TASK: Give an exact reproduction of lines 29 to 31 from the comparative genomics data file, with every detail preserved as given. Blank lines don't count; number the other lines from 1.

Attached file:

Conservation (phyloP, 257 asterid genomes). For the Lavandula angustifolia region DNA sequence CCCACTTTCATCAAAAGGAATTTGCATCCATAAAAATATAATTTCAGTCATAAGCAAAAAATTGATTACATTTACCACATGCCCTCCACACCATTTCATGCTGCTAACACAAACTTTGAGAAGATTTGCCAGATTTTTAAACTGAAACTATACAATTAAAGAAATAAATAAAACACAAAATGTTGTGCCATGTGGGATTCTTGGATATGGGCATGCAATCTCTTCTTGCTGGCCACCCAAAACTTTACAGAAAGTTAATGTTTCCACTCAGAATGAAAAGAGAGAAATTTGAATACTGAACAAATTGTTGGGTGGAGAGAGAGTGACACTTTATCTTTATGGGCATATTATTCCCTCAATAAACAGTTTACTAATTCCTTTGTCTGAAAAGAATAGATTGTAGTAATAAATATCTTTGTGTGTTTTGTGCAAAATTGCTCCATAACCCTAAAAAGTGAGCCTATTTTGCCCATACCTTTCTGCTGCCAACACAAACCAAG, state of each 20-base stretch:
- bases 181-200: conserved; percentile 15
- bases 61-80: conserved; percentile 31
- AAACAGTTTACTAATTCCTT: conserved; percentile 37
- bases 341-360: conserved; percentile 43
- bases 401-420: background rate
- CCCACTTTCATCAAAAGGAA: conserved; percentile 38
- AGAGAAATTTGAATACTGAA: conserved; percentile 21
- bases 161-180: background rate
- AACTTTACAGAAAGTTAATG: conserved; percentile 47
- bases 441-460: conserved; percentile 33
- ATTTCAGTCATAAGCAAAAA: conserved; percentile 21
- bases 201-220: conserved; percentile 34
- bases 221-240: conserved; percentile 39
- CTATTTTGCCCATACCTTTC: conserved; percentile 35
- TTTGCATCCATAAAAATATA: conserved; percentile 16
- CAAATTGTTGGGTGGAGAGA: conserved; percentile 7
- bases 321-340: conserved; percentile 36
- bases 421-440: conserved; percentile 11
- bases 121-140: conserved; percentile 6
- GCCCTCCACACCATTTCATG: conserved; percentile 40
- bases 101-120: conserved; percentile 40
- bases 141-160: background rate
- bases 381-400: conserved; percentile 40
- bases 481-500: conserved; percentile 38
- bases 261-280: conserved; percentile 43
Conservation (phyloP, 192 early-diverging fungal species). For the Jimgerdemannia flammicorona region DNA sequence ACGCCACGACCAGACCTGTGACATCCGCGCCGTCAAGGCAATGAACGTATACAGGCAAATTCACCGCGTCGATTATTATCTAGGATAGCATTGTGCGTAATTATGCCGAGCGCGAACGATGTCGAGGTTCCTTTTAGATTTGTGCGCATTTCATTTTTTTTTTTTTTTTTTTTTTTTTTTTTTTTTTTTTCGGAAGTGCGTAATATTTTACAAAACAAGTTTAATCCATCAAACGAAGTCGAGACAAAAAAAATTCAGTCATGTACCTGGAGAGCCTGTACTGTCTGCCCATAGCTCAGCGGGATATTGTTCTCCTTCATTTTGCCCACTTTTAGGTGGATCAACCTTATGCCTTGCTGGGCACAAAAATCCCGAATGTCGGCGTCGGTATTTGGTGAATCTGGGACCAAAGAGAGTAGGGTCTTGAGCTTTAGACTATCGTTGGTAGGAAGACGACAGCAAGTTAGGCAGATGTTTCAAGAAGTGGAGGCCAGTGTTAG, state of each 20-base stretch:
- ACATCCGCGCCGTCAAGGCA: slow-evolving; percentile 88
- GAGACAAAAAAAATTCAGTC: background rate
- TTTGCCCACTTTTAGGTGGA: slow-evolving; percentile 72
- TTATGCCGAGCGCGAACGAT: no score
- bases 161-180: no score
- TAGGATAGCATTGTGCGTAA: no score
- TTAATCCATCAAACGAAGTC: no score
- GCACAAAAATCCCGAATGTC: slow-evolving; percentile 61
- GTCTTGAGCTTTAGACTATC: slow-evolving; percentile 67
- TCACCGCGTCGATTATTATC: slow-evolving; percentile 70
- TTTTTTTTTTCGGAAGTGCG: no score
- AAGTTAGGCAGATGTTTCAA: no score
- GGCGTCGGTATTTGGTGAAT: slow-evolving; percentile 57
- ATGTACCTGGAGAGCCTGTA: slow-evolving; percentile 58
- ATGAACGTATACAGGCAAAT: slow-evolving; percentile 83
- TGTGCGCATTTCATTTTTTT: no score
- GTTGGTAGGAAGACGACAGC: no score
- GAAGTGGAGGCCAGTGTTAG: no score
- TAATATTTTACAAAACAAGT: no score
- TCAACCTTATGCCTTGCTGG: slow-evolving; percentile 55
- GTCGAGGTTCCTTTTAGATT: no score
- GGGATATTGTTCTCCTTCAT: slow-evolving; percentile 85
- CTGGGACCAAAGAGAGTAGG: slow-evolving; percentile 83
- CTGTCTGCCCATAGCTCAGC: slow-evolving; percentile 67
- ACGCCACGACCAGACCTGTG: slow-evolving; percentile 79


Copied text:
- GAGACAAAAAAAATTCAGTC: background rate
- TTTGCCCACTTTTAGGTGGA: slow-evolving; percentile 72
- TTATGCCGAGCGCGAACGAT: no score